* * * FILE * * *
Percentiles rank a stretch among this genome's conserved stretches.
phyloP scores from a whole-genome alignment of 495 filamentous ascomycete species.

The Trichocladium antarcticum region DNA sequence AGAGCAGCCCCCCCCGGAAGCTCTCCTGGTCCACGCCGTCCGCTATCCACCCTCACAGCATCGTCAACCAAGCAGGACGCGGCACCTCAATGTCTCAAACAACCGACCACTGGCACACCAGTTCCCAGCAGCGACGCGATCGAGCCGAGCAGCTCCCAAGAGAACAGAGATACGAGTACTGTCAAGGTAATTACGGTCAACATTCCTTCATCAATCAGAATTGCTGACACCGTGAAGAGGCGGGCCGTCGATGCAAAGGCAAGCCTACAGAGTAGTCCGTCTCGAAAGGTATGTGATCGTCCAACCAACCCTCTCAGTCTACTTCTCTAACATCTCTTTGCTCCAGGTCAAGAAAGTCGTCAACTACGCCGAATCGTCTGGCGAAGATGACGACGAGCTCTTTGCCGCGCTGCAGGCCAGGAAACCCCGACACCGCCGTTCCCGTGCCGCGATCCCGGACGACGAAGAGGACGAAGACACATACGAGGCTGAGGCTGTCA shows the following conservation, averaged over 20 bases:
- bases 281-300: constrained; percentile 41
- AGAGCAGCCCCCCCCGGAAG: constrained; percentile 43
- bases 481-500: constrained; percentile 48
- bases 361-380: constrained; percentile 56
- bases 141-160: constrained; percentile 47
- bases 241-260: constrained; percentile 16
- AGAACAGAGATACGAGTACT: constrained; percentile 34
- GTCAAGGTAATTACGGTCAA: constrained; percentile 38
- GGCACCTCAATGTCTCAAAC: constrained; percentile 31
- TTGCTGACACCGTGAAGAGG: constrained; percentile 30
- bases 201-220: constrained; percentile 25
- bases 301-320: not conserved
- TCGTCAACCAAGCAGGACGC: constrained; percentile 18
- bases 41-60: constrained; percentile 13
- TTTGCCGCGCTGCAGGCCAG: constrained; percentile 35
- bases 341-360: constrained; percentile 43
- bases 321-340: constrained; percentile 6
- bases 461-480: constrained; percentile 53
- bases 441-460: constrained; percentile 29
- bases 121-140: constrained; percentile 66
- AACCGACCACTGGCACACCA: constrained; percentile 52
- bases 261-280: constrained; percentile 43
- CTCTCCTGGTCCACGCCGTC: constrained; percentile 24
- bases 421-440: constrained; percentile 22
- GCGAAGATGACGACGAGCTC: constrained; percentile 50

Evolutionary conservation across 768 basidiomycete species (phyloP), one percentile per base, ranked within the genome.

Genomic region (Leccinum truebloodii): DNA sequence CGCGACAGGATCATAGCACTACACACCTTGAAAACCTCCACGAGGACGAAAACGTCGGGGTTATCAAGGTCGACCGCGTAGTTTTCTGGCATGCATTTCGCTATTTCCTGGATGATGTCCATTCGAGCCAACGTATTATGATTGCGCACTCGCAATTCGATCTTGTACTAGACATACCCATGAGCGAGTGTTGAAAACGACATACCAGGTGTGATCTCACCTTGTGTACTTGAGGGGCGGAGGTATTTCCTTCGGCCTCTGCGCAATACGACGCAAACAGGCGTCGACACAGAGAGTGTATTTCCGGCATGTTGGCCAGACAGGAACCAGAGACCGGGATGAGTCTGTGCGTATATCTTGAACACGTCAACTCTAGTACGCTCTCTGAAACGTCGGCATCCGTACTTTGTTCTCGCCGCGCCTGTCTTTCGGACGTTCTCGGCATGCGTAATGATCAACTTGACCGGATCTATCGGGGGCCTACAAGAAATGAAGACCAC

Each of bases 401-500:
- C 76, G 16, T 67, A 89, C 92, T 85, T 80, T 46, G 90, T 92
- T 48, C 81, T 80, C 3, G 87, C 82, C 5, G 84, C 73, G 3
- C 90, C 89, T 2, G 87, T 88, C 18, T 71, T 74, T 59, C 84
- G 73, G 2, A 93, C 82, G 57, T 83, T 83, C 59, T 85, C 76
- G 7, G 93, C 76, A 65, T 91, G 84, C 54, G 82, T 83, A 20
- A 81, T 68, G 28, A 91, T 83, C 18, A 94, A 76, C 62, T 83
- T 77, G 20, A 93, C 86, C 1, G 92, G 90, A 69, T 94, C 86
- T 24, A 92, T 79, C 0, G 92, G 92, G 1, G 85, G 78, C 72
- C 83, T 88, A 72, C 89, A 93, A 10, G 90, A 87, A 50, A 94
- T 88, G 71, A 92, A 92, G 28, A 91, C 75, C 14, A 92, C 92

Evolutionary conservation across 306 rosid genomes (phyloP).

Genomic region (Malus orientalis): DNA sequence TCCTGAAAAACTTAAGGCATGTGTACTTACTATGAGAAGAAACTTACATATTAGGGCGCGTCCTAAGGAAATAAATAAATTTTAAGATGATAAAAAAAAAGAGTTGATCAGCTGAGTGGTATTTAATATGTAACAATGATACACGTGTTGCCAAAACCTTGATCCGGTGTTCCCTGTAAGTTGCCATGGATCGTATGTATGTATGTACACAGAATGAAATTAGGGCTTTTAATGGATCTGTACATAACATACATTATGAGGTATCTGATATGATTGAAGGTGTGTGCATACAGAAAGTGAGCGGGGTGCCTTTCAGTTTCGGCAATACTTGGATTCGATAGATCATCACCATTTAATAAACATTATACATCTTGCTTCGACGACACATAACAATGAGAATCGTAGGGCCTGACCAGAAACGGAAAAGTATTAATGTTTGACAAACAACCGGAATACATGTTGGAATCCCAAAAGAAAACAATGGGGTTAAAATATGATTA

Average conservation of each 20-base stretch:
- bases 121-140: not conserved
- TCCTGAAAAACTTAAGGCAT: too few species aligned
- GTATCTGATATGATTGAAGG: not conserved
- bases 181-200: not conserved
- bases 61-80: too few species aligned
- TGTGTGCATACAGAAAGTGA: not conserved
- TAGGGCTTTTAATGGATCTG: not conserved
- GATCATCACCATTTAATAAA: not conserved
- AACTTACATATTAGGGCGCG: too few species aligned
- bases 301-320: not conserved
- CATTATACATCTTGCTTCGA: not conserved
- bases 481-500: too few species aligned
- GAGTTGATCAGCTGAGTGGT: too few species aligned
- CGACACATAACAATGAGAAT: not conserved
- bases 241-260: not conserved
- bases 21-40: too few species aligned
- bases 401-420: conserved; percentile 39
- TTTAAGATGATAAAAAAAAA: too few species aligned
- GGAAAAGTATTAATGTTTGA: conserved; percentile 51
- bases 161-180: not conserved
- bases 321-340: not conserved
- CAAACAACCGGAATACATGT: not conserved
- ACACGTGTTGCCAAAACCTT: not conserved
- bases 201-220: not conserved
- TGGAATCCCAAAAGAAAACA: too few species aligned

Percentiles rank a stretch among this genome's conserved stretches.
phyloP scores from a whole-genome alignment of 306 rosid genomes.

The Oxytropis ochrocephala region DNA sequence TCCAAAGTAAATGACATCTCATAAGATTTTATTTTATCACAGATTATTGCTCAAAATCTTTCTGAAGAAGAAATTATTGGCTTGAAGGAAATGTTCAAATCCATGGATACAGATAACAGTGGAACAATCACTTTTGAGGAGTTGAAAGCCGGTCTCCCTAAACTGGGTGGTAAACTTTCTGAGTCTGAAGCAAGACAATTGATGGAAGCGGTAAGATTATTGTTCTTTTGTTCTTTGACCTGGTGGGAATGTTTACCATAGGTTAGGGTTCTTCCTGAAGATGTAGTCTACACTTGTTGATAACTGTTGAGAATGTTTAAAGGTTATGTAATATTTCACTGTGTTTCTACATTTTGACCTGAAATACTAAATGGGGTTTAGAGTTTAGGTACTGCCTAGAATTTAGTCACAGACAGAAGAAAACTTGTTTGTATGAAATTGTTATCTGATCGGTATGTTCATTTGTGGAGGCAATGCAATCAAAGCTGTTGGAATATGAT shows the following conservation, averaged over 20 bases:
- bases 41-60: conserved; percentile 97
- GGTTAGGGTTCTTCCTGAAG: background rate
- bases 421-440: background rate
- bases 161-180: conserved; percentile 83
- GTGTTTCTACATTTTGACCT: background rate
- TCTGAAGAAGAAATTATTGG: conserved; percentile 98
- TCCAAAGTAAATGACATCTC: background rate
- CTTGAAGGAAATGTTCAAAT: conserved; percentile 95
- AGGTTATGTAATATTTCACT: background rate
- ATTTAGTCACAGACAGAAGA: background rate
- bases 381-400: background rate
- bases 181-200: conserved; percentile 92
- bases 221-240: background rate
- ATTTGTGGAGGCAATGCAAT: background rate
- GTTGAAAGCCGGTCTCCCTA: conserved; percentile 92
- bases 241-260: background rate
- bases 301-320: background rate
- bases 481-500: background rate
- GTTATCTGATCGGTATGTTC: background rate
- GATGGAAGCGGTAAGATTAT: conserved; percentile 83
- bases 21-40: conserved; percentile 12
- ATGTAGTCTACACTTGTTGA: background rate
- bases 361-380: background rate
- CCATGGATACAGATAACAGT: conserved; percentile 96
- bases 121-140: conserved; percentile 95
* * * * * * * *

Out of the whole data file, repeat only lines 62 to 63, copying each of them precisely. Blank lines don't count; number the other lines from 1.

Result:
- TTTAAGATGATAAAAAAAAA: too few species aligned
- GGAAAAGTATTAATGTTTGA: conserved; percentile 51